Mod5 Art2 - Module 5 --- Article 2 TREATMENT HIGHLIGHTS...

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Unformatted text preview: Module 5 --- Article 2 TREATMENT HIGHLIGHTS RELAPSE IN ANOREXIA NERVOSA Several cognitive and behavioral variables are found to be associated with relapse in anorexia nervosa. This study sought to determine which factors contributed to relapse in anorexia nervosa among women participating in an intensive group therapy program. 51 female patients who had achieved weight restoration during inpatient treatment were assessed at admission and discharge from the hospital, and at a followup interview 6 to 27 months after discharge. The average followup period was 15.6 months. Weight was considered restored if body mass index (BMI)1 reached at least 20. Relapse was considered to have occurred if body mass index dropped to below 17.5. During the followup period, 35% of the patients relapsed, with the greatest risk of relapse occurring between 6 and 17 months after discharge from the hospital. The risk of relapse increased if any of the following factors were present: history of suicide attempt(s), prior treatment for an eating disorder, relatively severe washing compulsions and rumination at discharge, excessive exercise to control weight or shape shortly after discharge (ie, intensive exercise averaging 6 hours or more per week for at least 3 months). The risk of relapse decreased if, during the hospital treatment, there was a reduction in problem avoidance and/or a reduction in concerns about shape, weight, and eating. The authors also note that even among the patients who did not relapse, a majority did not maintain an optimal weight (a BMI of at least 20), and it is unknown how many relapsed subsequent to the followup interview. The authors conclude that “long-term followup care aimed at preventing relapse in AN [anorexia nervosa] is needed following weight-restoration treatment.” They suggest that it is important that treatment address excessive physical activity and also address cognitive distortions about shape and weight. In addition, it is suggested that treatment focus on developing the patient’s coping strategies. 1 BMI = [weight in kilograms] divided by [height in meters, squared]. Carter JC, Blackmore E, Sutandar-Pinnock K, & Woodside DB. Relapse in anorexia nervosa: A survival analysis. Psychological Medicine, 34:671-679, 2004. Support: Canadian Institutes of Health Research. © Copyright 2011 MWK Publishing LLC; from The Complete Practitioner: Mental Health Applications (Vol. 7, No. 12 -- December 2004) For next article, go to next page. ...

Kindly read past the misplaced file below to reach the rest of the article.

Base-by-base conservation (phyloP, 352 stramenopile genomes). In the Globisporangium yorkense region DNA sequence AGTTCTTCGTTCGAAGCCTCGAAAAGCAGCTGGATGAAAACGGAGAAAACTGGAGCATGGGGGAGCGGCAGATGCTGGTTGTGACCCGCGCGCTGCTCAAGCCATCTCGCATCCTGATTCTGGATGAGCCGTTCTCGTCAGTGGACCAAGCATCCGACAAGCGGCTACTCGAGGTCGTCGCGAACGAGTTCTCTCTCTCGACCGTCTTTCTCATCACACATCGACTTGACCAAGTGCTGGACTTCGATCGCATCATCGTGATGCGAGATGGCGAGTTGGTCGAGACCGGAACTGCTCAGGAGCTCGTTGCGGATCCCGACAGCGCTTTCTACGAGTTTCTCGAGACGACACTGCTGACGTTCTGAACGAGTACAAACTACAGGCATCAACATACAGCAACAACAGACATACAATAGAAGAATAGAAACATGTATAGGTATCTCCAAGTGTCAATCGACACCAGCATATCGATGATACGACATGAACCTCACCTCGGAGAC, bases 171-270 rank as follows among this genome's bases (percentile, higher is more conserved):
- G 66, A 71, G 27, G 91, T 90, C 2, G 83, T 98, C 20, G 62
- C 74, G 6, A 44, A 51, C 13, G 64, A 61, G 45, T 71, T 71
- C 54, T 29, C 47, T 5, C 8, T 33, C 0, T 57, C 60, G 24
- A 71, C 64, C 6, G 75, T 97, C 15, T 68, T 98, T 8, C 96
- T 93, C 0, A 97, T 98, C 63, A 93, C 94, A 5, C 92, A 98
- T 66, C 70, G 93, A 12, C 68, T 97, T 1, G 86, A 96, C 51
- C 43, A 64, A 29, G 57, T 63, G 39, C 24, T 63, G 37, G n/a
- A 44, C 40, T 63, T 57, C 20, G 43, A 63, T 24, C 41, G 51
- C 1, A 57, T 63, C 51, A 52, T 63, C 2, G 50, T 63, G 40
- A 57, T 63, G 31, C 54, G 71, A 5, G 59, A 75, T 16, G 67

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This note was uploaded on 02/10/2011 for the course PCO 4930 taught by Professor Neimeyer during the Spring '09 term at University of Florida.

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